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Everything You Ever Wanted to Know About Hybrid Cars... But Were Afraid To Ask, Part One

Published May 16th 2007, 11:36pm by Jody DeVere in Featured Articles

One of our young readers sent us the following questions about hybrid vehicles, saying "I am 13 years old and I had a few questions for you about my hybrid car project:
1. What is the top selling hybrid car?
2. Why are hybrid cars better than normal cars?
3. What are the benefits of a Hybrid car?
4. How does a hybrid car work?
5. What is the average cost of a hybrid car/sedan?
6. About how much would you spend on gas in a month using a hybrid car?
7. What city sells the most hybrid cars?
8. How long does a battery in a hybrid car last? "

While I was researching her term paper, it occurred to me that she shouldn't be the only person to benefit from this research, so here is what we learned.

Q: What is the top selling hybrid car?
According to research at Edmunds.com, the top five selling hybrid vehicles for the first six months of 2006 are as follows. I've added EPA fuel economy figures for each vehicle, as well as figures for the non-hybrid versions or comparable non-hybrid models. Please note that pricing varies based on vehicle configuration, and fuel economy can vary significantly based on driver technique, so these are just guidelines. Remember the old disclaimer... "your mileage may vary..."

Ap_2006_toyota_prius 1. Toyota Prius -- 48,156 units
Suggested retail: $19,892
Fuel economy: 60 city / 51 highway (Toyota Yaris 34/40)


Ap_2006_toyota_highlander_hybrid 2. Toyota Highlander Hybrid -- 18,127 units
Suggested retail: $27,281 - $32,358
Fuel economy:  33 city / 28 highway (non-hybrid engine: 19/24)


Ap_2006_honda_civic_hybrid 3. Honda Civic Hybrid -- 15,755 units
Suggested retail: $20,828 - $22,221
Fuel economy:  49 city / 51 highway (non-hybrid engine: 30/40)


Ap_2006_lexus_rx_400h 4. Lexus RX 400h -- 11,193 units
Suggested retail: $37,315 - $38,467
Fuel economy:  31 city / 28 highway (Lexus RX 330 18/24)


Ap_2006_ford_escape_hybrid 5. Ford Escape Hybrid -- 10,190 units
Suggested retail: $23,508 - $24,89
Fuel economy:  33 city / 31 highway (non-hybrid engine: 20/29)

Q: Why are hybrid cars better than normal cars?
This is a tough one to answer, as there's no definitive proof that hybrid alternatives actually are better than traditionally powered cars. While most hybrids claim to offer better fuel economy than a conventional vehicle, this depends entirely on the user's driving technique and the type of driving they do. Hybrids typically return better fuel economy around town, when they rely more on their electric engine for start/stop driving. Best fuel economy can be realized by driving at the posted speed limit, coasting to stoplights, and not accelerating from a stop like a race-car driver; but this is true in any vehicle. Another reason people think hybrids are better is because they offer environmental advantages in reduced noise and air pollution emissions; however, others say this is offset by the manufacture and disposal of their batteries. It's entirely a personal decision.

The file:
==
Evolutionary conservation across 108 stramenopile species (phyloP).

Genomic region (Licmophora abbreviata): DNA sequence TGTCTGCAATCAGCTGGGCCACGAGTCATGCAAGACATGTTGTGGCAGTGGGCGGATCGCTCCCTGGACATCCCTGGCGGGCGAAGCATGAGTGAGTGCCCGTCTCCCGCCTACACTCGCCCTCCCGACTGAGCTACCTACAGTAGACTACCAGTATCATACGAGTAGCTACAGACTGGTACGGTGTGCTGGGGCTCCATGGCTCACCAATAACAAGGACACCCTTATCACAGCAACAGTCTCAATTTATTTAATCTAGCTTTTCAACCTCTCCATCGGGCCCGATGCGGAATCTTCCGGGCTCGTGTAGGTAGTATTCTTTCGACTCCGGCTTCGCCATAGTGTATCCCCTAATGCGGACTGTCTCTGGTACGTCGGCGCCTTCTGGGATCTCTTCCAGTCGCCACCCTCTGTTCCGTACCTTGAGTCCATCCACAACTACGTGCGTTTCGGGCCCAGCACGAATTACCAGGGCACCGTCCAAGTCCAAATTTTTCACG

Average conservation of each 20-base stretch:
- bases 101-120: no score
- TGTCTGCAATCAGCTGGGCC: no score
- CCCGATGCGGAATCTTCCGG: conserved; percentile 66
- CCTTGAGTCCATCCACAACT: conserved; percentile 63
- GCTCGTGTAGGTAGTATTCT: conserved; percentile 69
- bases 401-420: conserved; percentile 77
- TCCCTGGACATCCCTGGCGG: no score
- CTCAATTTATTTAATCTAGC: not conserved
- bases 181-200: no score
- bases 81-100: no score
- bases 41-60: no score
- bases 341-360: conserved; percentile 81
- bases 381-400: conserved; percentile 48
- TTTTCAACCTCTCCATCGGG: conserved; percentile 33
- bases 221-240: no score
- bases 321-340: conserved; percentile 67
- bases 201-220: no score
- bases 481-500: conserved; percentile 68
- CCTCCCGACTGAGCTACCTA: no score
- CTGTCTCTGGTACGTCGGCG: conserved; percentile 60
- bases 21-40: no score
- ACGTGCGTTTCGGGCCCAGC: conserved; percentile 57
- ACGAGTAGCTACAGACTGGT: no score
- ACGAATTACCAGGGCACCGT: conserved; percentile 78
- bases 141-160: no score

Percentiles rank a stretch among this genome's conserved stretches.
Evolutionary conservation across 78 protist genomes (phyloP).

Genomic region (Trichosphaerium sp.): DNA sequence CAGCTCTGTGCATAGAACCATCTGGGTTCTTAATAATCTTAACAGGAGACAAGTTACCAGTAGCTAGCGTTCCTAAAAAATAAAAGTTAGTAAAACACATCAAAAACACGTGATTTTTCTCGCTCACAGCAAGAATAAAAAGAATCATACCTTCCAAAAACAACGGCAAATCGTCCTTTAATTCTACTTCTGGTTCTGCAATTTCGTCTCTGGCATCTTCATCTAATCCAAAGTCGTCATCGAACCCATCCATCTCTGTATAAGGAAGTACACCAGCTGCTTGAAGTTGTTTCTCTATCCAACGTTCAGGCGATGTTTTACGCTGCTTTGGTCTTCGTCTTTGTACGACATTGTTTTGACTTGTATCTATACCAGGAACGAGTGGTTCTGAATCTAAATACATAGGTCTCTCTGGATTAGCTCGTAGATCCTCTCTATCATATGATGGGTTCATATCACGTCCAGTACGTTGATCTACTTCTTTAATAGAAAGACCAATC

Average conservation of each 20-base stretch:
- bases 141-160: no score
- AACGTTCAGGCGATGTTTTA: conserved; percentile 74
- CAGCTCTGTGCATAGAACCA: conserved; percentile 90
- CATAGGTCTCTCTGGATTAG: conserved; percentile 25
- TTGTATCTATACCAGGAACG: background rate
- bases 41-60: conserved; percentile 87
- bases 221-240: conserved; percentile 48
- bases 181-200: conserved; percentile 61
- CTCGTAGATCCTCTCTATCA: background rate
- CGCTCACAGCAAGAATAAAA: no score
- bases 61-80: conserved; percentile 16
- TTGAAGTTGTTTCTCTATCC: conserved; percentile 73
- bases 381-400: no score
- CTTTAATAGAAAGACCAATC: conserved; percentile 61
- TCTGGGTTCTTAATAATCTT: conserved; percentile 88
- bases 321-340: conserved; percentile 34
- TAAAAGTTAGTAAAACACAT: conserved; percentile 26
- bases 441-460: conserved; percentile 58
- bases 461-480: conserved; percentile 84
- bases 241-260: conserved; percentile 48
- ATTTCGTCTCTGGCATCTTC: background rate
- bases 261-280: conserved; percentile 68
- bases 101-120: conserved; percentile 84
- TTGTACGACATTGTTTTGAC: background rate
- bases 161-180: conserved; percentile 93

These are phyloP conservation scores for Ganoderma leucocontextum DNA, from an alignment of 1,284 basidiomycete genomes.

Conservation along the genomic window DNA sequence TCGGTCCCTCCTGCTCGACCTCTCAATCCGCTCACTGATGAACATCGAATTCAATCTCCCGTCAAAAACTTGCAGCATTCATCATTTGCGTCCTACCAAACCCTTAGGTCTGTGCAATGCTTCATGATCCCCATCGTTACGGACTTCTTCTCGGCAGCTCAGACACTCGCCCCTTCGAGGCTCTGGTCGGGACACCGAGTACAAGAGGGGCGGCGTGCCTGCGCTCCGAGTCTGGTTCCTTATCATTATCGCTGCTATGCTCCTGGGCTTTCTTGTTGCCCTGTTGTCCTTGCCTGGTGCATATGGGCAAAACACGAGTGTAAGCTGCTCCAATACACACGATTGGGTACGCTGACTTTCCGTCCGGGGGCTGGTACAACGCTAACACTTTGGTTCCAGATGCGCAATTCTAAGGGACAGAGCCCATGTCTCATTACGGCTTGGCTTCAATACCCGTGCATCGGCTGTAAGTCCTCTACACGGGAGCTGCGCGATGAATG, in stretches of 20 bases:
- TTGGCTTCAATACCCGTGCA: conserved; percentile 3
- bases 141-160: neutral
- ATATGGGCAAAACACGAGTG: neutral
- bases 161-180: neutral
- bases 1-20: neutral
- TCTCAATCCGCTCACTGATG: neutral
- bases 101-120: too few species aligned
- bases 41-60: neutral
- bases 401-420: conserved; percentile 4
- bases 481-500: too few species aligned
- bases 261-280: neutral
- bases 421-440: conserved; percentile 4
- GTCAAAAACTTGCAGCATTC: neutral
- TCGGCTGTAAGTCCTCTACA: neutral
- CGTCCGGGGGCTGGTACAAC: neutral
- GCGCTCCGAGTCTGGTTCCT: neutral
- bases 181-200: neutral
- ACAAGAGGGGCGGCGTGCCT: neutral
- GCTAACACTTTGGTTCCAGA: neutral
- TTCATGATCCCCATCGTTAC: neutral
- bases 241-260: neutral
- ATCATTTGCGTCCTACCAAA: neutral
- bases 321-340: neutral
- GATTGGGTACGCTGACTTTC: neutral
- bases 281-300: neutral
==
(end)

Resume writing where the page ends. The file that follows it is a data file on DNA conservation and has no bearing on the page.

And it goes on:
Q: What are the benefits of a Hybrid car?
See answer above, and also refer to the Wikipedia site on hybrid vehicles which has waaaaay more information than I can reprint here. It's a very fact-filled page that explains everything you ever wanted to know about Hybrids (but were afraid to ask). 

Q: How does a hybrid car work?
Ap_wikipedia_logo Again, I quote Wikipedia,  which explains the function of a hybrid vehicle like this: "Hybrid electric vehicles most commonly use internal combustion engines and electric batteries to power electric motors. Modern mass-produced hybrids prolong the charge on their batteries by capturing kinetic energy via regenerative braking. Many PEHVs shut down the combustion engine at idle, and re-start the combustion engine when needed. As well, when cruising or in other situations where just light thrust is needed, "full" hybrids can use the combustion engine to generate electricity by spinning an electrical generator (often a second electric motor) to either recharge the battery or directly feed power to an electric motor that drives the vehicle. This contrasts with all-electric cars, which use batteries charged by an external source such as the grid, or a range extending trailer. Nearly all hybrids still require gasoline or diesel as their sole fuel source, though other fuels such as ethanol or plant based oils have also seen occasional use." Can't beat that explanation.

(Natasha's list of questions was long, so we've broken it into two parts. For answers to questions 5 through 8, please click to read "Everything You Ever Wanted to Know About Hybrid Cars... But Were Afraid To Ask, Part Two.") Natasha, I hope you get an "A"!

By Brandy Schaffels
Contributing Editor

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